Stephen Roche

from Wikipedia, the free encyclopedia
Stephen Roche, 2017

Stephen Roche (born November 28, 1959 in Dublin ) is a former Irish cyclist . In 1987 he became the second rider to win the Tour de France , the Giro d'Italia and the road cycling world championship in one year (alongside Eddy Merckx ) and was the first and so far only Irishman to win the Tour de France.


He got into cycling when he was doing his father's business (his father was a milkman in Dublin), delivering milk bottles by bike every day. He enjoyed cycling and joined a club. Roche began his professional career in 1980 and won the Paris – Nice stage race the next year . In 1985 he achieved his first stage victory in the Tour de France and was fourth in the overall classification.

In 1987 Roche - after Bernard Hinault's resignation and Greg LeMond's hunting accident - seized the opportunity.

At the Giro d'Italia 1987, the Carrera team competed with two leaders. Last year's winner Roberto Visentini wanted to repeat his triumph and had seven Italians on the team to support him. The second top driver, Stephen Roche, was almost on his own because only the Belgian Eddy Schepers stood by him. Visentini got off to a better start and won the four-kilometer prologue in San Remo, Roche was five seconds behind. Visentini only wore pink for a short time, then Erik Breukink took his jersey off. But even he only wore it for a short time. After Stephen Roche had already won the short time trial from Poggio to San Remo - Visentini was now two seconds behind the Irishman - he was allowed to pull on the pink jersey after the fourth stage. Carrera won the team time trial by almost a minute and it was now clear that Roche and Visentini could only beat themselves.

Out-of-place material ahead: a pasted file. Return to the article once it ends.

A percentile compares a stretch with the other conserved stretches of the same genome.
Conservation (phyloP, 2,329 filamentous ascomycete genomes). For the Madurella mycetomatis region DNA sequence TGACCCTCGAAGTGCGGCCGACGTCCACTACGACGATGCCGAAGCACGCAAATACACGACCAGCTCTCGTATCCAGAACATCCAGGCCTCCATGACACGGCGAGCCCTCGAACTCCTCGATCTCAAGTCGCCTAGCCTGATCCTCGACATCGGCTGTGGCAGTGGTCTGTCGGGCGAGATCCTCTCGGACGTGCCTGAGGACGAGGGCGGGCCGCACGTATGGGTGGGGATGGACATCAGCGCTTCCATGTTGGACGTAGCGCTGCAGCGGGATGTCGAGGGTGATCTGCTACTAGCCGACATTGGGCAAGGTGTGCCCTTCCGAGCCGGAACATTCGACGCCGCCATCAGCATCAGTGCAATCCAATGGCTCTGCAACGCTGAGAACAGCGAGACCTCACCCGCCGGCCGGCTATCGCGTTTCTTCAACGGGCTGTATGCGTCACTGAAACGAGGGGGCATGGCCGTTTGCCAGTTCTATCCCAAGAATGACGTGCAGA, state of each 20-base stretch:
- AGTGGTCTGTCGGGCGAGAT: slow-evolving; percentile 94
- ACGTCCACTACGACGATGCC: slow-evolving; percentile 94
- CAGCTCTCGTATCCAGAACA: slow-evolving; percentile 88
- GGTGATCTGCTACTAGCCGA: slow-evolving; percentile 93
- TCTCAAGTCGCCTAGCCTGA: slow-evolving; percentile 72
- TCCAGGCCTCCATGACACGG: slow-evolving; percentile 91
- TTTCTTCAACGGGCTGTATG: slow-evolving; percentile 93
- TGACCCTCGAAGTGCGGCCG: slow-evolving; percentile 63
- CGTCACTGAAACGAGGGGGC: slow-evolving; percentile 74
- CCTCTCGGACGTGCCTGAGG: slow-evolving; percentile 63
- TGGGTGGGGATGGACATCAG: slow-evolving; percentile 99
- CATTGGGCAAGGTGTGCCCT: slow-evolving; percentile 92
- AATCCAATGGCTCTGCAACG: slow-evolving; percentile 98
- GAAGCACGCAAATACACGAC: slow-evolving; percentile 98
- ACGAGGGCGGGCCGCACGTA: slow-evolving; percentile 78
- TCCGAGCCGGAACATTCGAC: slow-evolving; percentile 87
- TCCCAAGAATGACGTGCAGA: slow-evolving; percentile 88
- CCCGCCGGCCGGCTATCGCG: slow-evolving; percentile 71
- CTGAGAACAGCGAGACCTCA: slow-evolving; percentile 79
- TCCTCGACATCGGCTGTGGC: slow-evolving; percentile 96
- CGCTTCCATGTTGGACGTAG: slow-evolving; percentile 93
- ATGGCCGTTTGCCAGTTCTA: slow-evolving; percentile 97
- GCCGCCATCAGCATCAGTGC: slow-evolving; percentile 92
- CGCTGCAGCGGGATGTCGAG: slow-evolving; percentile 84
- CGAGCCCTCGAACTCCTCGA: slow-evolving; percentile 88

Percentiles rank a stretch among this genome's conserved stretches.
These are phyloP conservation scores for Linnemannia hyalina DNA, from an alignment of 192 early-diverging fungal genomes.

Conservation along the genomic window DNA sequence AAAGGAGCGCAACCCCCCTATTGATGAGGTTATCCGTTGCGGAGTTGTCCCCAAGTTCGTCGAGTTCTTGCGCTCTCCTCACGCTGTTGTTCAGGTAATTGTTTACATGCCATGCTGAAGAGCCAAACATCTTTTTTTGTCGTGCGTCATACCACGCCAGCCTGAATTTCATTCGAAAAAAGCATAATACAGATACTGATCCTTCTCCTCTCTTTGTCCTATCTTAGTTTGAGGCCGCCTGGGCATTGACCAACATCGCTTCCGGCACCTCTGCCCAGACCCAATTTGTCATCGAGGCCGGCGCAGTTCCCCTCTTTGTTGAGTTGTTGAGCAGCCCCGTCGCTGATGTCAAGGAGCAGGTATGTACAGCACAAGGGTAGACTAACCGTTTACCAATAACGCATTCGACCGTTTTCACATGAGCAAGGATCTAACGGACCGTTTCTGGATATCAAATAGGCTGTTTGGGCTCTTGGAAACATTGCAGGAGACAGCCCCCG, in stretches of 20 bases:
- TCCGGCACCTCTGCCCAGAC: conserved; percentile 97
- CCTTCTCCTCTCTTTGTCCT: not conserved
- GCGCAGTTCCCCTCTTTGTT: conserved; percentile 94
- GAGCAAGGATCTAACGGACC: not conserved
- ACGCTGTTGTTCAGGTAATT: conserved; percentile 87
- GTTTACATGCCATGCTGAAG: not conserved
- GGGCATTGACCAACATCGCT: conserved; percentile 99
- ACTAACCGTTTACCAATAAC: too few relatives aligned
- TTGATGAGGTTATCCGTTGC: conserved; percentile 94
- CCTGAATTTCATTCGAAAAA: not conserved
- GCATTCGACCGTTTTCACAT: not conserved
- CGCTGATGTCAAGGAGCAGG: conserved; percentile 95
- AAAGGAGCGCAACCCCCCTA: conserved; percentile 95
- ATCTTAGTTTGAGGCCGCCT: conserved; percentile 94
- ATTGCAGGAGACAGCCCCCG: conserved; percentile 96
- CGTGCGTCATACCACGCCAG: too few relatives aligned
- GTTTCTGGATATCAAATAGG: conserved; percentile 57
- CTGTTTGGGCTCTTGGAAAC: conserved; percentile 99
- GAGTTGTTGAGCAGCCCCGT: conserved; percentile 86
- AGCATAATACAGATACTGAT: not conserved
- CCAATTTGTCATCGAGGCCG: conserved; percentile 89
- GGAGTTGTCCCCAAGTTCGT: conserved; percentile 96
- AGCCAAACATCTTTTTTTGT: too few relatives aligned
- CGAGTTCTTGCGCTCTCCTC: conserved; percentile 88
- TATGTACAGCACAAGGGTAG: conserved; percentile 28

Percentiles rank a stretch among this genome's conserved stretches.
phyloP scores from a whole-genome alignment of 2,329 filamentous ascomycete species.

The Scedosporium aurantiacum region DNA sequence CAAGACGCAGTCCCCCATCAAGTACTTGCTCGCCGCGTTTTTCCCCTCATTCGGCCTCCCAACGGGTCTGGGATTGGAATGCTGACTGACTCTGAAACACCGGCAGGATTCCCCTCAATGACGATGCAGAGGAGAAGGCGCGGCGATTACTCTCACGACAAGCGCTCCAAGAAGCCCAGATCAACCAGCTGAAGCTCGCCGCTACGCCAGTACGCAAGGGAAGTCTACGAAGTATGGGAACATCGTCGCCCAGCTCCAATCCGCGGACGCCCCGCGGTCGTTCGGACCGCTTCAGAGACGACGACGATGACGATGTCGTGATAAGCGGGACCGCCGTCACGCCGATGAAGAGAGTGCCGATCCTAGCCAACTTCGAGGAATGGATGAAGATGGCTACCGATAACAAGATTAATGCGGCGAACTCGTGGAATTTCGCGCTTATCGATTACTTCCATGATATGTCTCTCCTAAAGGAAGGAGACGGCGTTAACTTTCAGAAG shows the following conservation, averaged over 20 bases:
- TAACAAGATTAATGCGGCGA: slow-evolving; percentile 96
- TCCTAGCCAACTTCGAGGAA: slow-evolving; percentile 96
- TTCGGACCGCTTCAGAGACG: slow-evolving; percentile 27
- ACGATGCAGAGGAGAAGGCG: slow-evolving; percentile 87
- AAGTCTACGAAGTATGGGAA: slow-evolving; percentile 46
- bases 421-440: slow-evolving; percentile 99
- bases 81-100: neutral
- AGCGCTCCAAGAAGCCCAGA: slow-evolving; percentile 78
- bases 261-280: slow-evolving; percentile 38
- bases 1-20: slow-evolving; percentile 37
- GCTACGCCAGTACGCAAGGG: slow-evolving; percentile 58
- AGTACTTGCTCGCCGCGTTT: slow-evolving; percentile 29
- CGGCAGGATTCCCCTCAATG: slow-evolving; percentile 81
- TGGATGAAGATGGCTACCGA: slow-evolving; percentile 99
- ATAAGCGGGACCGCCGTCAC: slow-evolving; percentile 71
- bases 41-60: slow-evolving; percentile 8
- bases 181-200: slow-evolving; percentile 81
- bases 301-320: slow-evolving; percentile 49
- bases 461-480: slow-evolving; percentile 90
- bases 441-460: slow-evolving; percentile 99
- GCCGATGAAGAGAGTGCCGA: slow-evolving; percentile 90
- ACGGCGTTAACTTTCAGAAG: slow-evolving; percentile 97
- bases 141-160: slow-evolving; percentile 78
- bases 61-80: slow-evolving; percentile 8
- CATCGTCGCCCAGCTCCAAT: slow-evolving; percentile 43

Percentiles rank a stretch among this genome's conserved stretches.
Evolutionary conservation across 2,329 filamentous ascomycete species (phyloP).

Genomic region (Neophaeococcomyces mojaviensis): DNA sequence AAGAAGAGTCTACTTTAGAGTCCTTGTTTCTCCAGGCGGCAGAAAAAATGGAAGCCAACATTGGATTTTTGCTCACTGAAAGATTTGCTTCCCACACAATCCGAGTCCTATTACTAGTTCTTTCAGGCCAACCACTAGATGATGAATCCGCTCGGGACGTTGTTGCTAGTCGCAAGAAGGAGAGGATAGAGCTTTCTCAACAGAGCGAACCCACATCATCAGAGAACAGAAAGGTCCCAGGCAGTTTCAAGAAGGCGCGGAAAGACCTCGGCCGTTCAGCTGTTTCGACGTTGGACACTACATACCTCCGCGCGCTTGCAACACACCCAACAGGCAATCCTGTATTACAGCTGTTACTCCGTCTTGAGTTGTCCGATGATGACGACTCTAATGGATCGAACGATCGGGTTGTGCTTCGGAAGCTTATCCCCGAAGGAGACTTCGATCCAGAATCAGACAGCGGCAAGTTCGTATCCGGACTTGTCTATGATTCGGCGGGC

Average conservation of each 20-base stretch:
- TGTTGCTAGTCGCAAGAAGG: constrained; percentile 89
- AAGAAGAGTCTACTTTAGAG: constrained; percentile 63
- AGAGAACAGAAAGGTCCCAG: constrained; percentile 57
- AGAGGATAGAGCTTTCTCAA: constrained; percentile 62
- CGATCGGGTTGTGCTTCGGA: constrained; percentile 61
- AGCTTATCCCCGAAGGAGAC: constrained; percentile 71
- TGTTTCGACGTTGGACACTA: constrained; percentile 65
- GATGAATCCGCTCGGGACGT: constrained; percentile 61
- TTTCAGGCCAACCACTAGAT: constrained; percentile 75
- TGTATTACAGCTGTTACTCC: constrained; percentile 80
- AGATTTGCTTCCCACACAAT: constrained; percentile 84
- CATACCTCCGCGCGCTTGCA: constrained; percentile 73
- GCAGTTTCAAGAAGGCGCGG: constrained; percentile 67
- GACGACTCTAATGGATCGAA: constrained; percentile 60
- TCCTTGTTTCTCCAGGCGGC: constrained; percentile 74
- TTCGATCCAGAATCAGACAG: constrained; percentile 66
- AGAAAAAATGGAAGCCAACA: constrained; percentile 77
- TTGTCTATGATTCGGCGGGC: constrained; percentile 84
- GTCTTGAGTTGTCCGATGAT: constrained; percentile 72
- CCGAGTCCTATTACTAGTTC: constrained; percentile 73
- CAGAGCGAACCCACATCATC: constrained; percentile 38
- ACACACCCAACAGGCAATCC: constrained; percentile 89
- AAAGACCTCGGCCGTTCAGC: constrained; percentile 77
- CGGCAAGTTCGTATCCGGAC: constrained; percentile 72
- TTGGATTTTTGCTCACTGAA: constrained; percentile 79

Hardly anyone in the team adhered to the stable direction given before the tour to support the best of their own team - regardless of their name. The Italians at Carrera only drove for Visentini. Although Roche wore the pink jersey, he was only a transitional leader for Claudio Chiappucci and Co. They worked towards the Visentini hour. This hit on the 13th stage, a time trial over 46 kilometers from Rimini to San Marino . Visentini needed over a minute and a half more than the winner for the difficult profile, but Roche as a time trial specialist was much slower. “One reason was a fall three days earlier, and I was too nervous,” Roche later wrote in his book “My Ride to Victory”, in which he describes his unbelievable year 1987. Visentini was now two minutes and 42 seconds ahead and the Italians thought the race was over. Roche would now work for Visentini, who would then drive for Roche in the Tour de France. But that was just the official statement. Roche knew that Visentini had already booked his vacation in July. Unlikely the Italian would work for him in France. So Roche sat down with his loyal helper Eddy Schepers. He shouldn't accept the defeat, said Schepers. He came to win and must keep trying. Stephen Roche tried.

Stephen Roche at the Tour de France, 1993

Two days later the chance to counterattack had arisen. The stage from Lido di Jesolo to Sappada was long (224 kilometers), but still an easier mountain stage. She became a legend. Although the stage ended with an ascent, after which there was only a small flat passage waiting, an attack on Rosa was not necessarily to be expected. And Visentini wasn't prepared. After the first climb, Roche attacked together with two other drivers. Team boss Boifava was furious. He drove to Roche and ordered him to stop. When Roche continued to lead, he ordered the entire team to chase and even Roche's mechanic and confidante Patrick Valcke was supposed to persuade him to give in - Valcke did not.